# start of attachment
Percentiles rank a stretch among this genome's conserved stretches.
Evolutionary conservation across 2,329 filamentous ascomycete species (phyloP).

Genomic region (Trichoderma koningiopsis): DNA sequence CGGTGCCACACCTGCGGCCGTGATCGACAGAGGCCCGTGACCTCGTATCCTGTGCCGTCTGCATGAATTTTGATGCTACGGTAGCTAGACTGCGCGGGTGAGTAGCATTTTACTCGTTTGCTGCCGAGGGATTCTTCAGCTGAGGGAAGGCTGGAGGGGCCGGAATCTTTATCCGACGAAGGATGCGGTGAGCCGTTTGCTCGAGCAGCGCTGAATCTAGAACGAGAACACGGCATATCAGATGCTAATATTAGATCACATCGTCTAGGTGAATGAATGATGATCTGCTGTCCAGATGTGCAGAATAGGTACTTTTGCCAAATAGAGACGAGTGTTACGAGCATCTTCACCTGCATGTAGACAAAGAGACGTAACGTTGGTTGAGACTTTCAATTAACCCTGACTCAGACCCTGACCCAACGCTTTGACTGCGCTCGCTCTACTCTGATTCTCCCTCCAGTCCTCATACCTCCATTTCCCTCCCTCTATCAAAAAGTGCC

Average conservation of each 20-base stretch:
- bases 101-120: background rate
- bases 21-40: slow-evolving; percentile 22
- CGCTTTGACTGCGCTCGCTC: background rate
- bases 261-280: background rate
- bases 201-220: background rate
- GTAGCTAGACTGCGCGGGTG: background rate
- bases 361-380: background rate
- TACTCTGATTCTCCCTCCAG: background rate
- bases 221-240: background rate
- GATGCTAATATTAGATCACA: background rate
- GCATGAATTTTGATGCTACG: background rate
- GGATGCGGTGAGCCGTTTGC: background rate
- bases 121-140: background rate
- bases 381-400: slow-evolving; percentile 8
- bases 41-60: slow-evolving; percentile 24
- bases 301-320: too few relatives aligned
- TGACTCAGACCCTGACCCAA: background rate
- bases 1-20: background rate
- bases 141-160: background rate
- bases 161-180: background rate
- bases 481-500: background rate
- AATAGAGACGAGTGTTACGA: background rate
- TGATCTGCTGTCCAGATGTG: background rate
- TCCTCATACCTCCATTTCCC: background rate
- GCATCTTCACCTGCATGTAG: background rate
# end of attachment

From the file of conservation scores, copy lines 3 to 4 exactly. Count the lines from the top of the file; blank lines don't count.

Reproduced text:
Genomic region (Trichoderma koningiopsis): DNA sequence CGGTGCCACACCTGCGGCCGTGATCGACAGAGGCCCGTGACCTCGTATCCTGTGCCGTCTGCATGAATTTTGATGCTACGGTAGCTAGACTGCGCGGGTGAGTAGCATTTTACTCGTTTGCTGCCGAGGGATTCTTCAGCTGAGGGAAGGCTGGAGGGGCCGGAATCTTTATCCGACGAAGGATGCGGTGAGCCGTTTGCTCGAGCAGCGCTGAATCTAGAACGAGAACACGGCATATCAGATGCTAATATTAGATCACATCGTCTAGGTGAATGAATGATGATCTGCTGTCCAGATGTGCAGAATAGGTACTTTTGCCAAATAGAGACGAGTGTTACGAGCATCTTCACCTGCATGTAGACAAAGAGACGTAACGTTGGTTGAGACTTTCAATTAACCCTGACTCAGACCCTGACCCAACGCTTTGACTGCGCTCGCTCTACTCTGATTCTCCCTCCAGTCCTCATACCTCCATTTCCCTCCCTCTATCAAAAAGTGCC

Average conservation of each 20-base stretch: